No, I don't think that's right. The secondary loop might be quite large and need a big circulator. You'd simply size the secondary loop circulator for whatever flow and head loss requirement you have -- big or small.

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I get the concept of accomodating supply and distribution loops where the sum of distribution GPMs doesn't always match the supply GPMs but I'd like to hear some theory about why the two tee's have to oriented in such way and no more than 4Ds apart.

Marc

My bible for this stuff is "Modern Hydronic Heating" by Siegenthaler.

When you have two closely spaced tees on the primary loop there is very little pressure difference between them. And that's what you want. If the tees are far apart then there's a pressure difference, and that pressure difference will induce flow between the points through the secondary loop.

To minimize turbulence in the flow you want at least 8 pipe diameters of straight pipe in the primary loop before the first tee, and at least 4 pipe diameters of straight pipe after the second tee.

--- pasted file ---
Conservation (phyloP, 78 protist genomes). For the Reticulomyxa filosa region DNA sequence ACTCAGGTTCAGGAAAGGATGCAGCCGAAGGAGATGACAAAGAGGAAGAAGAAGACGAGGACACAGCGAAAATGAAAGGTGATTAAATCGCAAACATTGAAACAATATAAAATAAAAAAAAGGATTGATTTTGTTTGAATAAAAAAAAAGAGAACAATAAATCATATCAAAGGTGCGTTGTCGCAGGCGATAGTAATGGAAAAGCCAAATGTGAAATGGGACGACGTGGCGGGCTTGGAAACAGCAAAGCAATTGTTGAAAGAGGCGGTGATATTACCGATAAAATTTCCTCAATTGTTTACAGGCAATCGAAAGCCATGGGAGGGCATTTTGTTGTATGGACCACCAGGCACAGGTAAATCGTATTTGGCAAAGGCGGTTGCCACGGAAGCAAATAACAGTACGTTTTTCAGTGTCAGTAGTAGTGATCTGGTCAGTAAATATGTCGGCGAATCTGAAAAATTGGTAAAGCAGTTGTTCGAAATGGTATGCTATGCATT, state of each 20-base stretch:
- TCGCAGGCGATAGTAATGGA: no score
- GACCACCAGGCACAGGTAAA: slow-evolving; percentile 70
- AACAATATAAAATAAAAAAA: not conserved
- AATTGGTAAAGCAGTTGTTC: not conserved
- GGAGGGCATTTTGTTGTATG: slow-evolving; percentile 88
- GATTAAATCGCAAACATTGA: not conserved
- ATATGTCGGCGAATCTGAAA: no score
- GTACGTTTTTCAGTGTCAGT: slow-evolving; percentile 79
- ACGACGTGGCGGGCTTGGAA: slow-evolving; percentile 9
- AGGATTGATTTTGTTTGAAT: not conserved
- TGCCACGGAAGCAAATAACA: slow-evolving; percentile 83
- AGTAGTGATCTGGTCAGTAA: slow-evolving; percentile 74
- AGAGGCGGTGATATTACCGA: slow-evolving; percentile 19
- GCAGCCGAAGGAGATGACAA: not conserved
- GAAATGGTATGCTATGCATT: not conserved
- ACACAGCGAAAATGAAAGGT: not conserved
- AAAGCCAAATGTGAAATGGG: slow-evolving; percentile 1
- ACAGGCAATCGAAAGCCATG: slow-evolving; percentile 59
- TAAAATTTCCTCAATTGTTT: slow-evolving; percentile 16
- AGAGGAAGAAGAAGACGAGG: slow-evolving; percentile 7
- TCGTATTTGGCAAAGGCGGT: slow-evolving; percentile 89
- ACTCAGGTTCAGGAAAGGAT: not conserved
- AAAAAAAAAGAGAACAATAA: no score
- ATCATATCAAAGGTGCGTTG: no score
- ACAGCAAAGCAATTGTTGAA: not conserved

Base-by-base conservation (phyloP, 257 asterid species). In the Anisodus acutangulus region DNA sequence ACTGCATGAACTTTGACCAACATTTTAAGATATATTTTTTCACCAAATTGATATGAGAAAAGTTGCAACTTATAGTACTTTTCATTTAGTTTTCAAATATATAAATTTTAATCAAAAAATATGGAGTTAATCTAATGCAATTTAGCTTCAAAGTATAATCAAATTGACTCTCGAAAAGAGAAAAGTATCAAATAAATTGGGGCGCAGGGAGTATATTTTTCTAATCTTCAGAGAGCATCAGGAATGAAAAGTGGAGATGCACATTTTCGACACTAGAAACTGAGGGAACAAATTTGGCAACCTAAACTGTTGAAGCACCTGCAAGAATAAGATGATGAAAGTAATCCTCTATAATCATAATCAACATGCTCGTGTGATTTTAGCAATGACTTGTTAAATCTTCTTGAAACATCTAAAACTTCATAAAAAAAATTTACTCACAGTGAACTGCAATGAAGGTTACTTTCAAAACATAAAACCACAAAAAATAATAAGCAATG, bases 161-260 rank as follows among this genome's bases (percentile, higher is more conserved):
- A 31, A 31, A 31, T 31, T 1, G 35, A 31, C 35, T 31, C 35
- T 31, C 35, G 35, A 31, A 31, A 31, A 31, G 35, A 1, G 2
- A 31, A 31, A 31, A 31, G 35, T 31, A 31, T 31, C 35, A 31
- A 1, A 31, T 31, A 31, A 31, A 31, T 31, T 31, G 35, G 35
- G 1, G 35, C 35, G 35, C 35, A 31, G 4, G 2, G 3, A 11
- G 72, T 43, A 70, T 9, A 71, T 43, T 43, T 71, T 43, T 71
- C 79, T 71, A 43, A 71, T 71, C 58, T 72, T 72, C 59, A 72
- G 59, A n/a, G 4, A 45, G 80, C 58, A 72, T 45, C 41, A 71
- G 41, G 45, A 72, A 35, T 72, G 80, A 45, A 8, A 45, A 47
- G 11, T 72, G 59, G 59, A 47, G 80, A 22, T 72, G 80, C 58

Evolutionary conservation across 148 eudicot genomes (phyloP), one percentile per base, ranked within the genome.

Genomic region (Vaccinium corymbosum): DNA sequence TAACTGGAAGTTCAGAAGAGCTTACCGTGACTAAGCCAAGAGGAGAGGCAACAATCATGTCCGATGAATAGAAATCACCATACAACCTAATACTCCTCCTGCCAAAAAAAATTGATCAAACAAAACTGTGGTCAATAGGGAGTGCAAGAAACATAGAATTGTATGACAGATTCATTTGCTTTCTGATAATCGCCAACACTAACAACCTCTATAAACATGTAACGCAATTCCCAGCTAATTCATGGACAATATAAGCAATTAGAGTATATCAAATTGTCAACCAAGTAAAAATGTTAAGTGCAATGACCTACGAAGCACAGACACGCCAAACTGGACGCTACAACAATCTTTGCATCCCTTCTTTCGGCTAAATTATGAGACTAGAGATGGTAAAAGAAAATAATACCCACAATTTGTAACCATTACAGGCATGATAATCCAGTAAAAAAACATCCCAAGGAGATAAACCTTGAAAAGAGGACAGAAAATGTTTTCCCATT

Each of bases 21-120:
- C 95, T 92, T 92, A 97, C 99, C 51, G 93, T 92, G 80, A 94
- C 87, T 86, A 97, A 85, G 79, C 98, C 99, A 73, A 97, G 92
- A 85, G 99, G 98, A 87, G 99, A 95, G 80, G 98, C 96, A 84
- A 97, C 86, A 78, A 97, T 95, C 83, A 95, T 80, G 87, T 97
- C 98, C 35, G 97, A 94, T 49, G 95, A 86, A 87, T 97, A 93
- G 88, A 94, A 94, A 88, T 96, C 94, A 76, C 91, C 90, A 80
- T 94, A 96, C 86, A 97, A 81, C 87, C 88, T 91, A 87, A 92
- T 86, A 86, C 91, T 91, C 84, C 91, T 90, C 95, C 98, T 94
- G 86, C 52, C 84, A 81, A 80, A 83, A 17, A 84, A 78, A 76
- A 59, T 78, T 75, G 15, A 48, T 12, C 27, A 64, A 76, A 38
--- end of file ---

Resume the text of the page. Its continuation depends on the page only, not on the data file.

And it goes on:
In Kurt's picture it looks like the primary circulator is bigger than the secondary, so you won't get the short circuiting. But Siegenthaler says that if the closely spaced tees principle is done right the primary circulator doesn't need to be any bigger than the others -- just sized right.

Ahhh. The intention seems to be minimizing the influence of primary pump force on the secondry loops so that secondary flow rate follows as much as possible only the secondary pump force. These are obviously very low pressure loops.

Thanks.

Marc

I expect this post to be deleted but what is the the difference between primary and secondary thrust modes? Maybe a nap?